T O R O N T O, Sept. 19, 2000 -- Apparently the city that never sleeps is also toobusy to wash up. A new survey of public restroom habits in fiveU.S. cities finds New York commuters are least likely to cleantheir hands after using the restroom.
The results, released Monday, are the latest installment in theAmerican Society for Microbiology’s effort to cajole folks intofollowing Mom’s most basic hygiene advice.
‘Clean Hands Campaign’ Fails
Four years ago, the society sponsored a study to see how oftenpeople take time for soap and water in restrooms. Researchers stoodaround, endlessly combing their hair or putting on makeup, whilewatching what people did. Or didn’t do.
They found that about one-third of Americans skipped washing. Sothe society sponsored a “clean hands campaign” to educate folksabout the importance of hand washing in stopping the spread ofcolds, diarrhea and other infectious diseases.
This month, they did the survey again. The result: Not much haschanged. If anything, Americans are even slightly more slovenlythan they were in 1996. Especially in New York City, it seems.
Four years ago, 60 percent of folks using the rest rooms atGrand Central and Penn stations washed up afterward. This time, itwas just 49 percent.
To the microbiology society, made up of infection controlexperts, this is serious business. “Fifteen seconds of soap andwater and rubbing your hands is a wonderful way to get germs off.We are not making a lot of progress,” said microbiologist JudyDaly of Primary Children’s Medical Center in Salt Lake City, thesociety’s secretary.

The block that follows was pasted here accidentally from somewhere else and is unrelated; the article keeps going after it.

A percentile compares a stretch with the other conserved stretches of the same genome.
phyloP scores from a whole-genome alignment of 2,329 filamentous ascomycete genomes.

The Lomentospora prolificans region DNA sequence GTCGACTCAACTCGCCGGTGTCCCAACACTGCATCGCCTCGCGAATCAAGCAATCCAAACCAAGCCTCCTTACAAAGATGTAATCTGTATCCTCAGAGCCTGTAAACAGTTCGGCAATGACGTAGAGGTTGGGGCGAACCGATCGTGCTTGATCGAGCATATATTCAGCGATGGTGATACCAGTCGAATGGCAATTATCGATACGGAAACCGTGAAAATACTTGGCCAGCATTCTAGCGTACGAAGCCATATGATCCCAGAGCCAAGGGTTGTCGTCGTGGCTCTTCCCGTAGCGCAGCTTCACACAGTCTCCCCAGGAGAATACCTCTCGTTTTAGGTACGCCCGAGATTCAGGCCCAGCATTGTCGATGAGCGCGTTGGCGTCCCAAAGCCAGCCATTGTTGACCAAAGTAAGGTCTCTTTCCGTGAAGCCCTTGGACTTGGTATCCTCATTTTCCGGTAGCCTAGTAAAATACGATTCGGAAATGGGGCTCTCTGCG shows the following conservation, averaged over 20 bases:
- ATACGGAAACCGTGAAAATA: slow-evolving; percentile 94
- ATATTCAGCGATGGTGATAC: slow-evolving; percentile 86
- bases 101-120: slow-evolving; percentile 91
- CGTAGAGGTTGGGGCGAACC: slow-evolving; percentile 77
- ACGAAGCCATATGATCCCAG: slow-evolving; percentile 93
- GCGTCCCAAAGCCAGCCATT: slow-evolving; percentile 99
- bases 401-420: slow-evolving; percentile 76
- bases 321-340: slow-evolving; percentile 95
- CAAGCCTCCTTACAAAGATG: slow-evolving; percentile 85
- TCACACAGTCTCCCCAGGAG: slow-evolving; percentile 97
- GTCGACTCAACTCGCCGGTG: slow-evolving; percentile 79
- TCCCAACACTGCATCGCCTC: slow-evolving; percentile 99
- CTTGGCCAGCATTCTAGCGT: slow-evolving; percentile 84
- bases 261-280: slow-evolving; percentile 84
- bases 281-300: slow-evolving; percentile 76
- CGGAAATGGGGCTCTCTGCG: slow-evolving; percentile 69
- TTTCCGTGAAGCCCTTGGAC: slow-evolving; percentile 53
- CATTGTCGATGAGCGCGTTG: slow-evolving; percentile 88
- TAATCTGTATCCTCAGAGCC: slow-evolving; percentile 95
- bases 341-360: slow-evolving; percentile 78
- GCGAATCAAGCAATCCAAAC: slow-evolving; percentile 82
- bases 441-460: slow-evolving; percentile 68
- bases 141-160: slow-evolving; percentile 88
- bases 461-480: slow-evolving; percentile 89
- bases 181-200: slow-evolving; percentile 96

Besides the New York train stations, the observers peeked atbathroom habits at Golden Gate Park in San Francisco, the Navy Pierin Chicago, an Atlanta Braves baseball game and a casino in NewOrleans.
Among the Findings
Overall, 67 percent of people washed with soap and water andthen dried their hands.
The cleanest people were in Chicago, where 83 percent washed,followed by 80 percent in San Francisco and 64 percent in NewOrleans and Atlanta.
Women were generally more likely than men to wash. The dirtiestguys of all were at the Atlanta ball game. Just one-third stoppedto wash.
In a random telephone survey conducted at the same time, 95percent of Americans claimed they wash their hands after usingpublic restrooms.
In the survey, about three-quarters of people said they alsowash before handling food or after changing a diaper.
Wash Up to Stop the Spread of Colds
Microbiology officials released the data at their annual meetingin Toronto. Without belaboring the obvious, they said that peoplereally should wash up after using a public restroom, no matter whatthey do in there. It’s just an environment where people are likelyto encounter a lot of germs, especially the ones that causediarrhea.
“It’s cheap, it’s easy to do, and it works,” noted Dr. JulieGerberding of the U.S. Centers for Disease Control and Prevention.“If we were really compulsive about washing our hands, we couldhave a lot less colds.”
Both years, the survey found similar differences in hand-washinghabits in the five cities. However, the researchers are not surewhat to make of this. Of course, folks in some places may truly becleaner than others. But other factors could also help explain thedifference, such as how crowded the restrooms are, how clean orfilthy they are and how big a rush people are in.